A little groggy today?
Put on your game face.
Matthew Richesin, a postgraduate student at the University of Tennessee, probably heard that one before too. So he figured he would see if having a "game face" really upped one’s game.
For the research, published in the journal Stress and Health, Richesin was inspired by shirts at his own school emblazoned with the words, “Get Your Game Face On.”
While Richesin noted previous psychology studies suggesting facial expressions have an impact on mood, there was scant evidence it gave people an actual performance boost.
“There’s anecdotal evidence of game face having an impact based on its common use among athletes,” Richesin notes in a news release. “But we wanted to see if it would help on physical and mental challenges from a scientific perspective.”
The power of the face
So Richesin and his colleagues devised two simple tests. For the first, they asked 62 people to put their hands in ice-cold water — and hold it there for a few minutes. The second experiment required participants to sleuth out a puzzle.
For each experiment, the participants were divided in half — one group was told to keep their expressions intense and earnest. The other group was allowed to let their faces do whatever their faces felt like doing in the moment.
The result? The "game face" crowd not only performed, on average, about 20% better, they also recovered from stress — that would be the ice water — more effectively.
But what exactly is a game face? For the study, Richesin and his colleagues defined is as “a serious, focused, or determined facial expression.”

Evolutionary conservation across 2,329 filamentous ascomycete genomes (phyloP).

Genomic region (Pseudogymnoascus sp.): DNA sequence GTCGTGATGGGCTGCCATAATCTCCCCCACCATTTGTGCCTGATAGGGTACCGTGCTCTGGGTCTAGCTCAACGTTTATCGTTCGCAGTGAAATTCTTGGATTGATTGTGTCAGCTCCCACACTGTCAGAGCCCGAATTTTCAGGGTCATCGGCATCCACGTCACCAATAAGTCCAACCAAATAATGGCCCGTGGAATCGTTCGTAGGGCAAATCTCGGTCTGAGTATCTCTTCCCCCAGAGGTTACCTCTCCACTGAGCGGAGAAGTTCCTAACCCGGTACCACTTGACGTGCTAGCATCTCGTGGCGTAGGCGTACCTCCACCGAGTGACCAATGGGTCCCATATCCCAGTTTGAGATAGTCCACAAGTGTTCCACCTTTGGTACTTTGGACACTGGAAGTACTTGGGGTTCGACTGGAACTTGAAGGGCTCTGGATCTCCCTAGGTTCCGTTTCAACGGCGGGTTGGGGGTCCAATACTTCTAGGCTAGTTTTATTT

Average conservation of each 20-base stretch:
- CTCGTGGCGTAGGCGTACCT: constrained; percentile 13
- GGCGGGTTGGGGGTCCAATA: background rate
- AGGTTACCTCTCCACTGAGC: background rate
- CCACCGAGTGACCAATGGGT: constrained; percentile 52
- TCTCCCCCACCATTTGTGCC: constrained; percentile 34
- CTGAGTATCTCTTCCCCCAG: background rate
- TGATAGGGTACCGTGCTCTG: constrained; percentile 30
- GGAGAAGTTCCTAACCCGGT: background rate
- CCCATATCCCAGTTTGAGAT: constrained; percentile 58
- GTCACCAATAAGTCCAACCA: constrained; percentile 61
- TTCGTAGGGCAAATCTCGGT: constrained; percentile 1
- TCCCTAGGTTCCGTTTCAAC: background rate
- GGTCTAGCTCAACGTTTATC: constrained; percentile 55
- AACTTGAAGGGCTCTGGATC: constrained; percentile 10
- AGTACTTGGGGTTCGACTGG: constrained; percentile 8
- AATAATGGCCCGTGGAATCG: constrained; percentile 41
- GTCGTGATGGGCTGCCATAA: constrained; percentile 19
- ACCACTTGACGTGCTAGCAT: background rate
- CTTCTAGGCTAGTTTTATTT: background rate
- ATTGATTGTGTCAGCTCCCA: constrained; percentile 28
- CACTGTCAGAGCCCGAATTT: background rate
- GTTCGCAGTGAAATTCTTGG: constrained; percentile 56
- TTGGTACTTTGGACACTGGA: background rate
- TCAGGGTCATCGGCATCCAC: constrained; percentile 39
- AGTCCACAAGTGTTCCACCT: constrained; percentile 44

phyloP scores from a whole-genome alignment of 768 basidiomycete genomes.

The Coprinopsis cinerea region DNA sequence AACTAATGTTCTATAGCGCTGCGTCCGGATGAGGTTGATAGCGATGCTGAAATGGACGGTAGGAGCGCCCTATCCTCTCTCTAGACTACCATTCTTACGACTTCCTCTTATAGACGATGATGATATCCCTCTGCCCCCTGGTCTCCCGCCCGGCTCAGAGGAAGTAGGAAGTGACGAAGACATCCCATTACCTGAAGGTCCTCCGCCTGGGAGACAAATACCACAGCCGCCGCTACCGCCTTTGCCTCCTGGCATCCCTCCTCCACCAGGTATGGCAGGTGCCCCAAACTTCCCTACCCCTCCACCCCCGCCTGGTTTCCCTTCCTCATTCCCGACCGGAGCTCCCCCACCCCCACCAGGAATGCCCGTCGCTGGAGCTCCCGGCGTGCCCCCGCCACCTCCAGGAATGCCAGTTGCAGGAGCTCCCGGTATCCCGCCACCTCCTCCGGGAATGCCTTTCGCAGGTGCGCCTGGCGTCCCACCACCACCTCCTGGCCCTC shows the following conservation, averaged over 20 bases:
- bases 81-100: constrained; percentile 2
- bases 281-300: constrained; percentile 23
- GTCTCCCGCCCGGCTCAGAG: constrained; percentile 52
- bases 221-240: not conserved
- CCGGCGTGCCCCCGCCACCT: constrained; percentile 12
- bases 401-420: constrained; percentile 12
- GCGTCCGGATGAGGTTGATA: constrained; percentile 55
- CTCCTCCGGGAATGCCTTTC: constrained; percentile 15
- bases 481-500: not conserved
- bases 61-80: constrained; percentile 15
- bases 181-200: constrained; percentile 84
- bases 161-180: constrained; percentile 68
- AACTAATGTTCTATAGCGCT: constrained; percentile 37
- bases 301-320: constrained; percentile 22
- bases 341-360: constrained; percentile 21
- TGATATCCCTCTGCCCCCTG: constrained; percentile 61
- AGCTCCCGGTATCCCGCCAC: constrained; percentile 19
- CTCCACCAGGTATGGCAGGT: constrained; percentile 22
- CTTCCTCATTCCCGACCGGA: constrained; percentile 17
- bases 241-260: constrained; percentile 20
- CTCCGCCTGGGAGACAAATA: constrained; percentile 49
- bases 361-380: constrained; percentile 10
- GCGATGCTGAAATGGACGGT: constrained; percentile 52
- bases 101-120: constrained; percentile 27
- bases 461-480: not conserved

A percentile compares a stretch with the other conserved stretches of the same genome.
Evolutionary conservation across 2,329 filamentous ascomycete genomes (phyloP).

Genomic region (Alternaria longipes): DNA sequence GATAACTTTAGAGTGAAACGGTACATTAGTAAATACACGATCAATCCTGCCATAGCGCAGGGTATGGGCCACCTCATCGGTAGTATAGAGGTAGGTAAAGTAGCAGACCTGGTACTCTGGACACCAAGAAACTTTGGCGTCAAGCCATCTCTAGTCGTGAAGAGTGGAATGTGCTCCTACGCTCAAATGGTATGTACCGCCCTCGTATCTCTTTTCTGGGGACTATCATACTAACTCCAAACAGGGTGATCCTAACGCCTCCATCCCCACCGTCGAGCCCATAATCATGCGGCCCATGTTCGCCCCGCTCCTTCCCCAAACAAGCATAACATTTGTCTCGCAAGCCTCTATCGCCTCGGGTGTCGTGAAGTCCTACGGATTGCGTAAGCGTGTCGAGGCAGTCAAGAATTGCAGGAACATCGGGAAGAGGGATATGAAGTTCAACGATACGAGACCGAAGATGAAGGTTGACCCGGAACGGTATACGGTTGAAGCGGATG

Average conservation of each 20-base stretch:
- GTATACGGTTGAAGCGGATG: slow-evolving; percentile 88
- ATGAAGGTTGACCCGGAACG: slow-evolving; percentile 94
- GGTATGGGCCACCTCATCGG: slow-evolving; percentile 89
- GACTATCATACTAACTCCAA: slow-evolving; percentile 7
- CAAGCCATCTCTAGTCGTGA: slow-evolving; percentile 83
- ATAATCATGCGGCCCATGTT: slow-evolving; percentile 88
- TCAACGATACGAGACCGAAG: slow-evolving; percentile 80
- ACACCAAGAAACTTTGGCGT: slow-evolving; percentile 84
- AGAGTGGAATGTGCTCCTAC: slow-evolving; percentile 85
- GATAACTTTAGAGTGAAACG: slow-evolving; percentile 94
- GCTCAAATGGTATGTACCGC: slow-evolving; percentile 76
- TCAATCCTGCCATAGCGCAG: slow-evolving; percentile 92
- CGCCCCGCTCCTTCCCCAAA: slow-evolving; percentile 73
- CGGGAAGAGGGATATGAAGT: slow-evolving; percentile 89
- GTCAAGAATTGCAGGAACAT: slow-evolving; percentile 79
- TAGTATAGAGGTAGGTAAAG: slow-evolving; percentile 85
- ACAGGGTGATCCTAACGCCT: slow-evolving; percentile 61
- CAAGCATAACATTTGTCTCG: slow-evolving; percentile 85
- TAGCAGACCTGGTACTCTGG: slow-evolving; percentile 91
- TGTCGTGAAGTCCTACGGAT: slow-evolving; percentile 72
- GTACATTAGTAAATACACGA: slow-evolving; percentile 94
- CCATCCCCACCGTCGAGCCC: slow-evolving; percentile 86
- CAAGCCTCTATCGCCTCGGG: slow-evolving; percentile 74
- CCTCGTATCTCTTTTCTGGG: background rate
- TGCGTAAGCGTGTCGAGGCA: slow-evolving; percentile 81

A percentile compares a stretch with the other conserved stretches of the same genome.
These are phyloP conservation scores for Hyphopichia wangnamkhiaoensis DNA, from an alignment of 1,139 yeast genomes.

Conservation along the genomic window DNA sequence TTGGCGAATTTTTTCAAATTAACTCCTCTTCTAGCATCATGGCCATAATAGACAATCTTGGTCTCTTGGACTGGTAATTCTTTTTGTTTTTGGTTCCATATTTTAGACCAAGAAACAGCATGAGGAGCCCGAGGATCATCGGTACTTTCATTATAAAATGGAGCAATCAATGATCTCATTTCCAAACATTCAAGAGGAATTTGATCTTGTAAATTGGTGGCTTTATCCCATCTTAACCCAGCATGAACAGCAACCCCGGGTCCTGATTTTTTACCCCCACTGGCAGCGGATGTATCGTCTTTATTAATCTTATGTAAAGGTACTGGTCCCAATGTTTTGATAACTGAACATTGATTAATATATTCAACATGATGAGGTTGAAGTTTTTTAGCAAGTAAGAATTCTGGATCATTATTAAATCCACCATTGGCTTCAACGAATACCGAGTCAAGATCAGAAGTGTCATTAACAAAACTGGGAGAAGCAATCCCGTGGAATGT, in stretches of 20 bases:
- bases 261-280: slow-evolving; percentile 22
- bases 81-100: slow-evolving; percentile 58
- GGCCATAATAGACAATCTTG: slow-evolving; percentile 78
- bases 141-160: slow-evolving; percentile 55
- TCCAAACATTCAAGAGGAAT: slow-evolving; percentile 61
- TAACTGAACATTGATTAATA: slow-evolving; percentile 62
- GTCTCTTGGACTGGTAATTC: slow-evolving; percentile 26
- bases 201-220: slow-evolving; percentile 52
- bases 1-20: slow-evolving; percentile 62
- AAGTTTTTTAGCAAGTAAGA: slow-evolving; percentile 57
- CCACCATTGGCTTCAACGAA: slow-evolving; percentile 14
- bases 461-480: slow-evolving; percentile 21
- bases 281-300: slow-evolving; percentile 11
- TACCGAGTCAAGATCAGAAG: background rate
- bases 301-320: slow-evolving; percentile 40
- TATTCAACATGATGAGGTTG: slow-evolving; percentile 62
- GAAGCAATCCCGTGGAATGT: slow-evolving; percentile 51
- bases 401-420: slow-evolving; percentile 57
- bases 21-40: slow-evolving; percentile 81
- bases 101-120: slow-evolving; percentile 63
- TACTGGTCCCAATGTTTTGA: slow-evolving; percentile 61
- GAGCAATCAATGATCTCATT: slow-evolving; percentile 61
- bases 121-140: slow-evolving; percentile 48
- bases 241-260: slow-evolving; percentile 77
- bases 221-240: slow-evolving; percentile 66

It’s certainly not to be confused with the face you may currently be wearing — one of incredulity and deep suspicion.
Nor is it in the same ballpark as a fake smile, which doesn’t do a whole lot for anyone.
No, if Richesin’s research holds true, you’re going to need to strap on one of these:
Or maybe try one of the most famous games faces of all time — the one legendary swimmer Michael Phelps wore before dominating the men’s 200m butterfly at the 2016 Olympic Games in Rio.
That’s a game face.
In any case, Richesin suggests we don’t actually have to be competing for Olympic gold to reap the benefits of a scrunched-up "I-got-this" face.
“If making a game face has the potential to improve performance, we may find this concept can have application outside of the traditional venue of sports,” he notes in the release.
So go ahead. Try one on. At the very least, you'll look like you know what you're doing.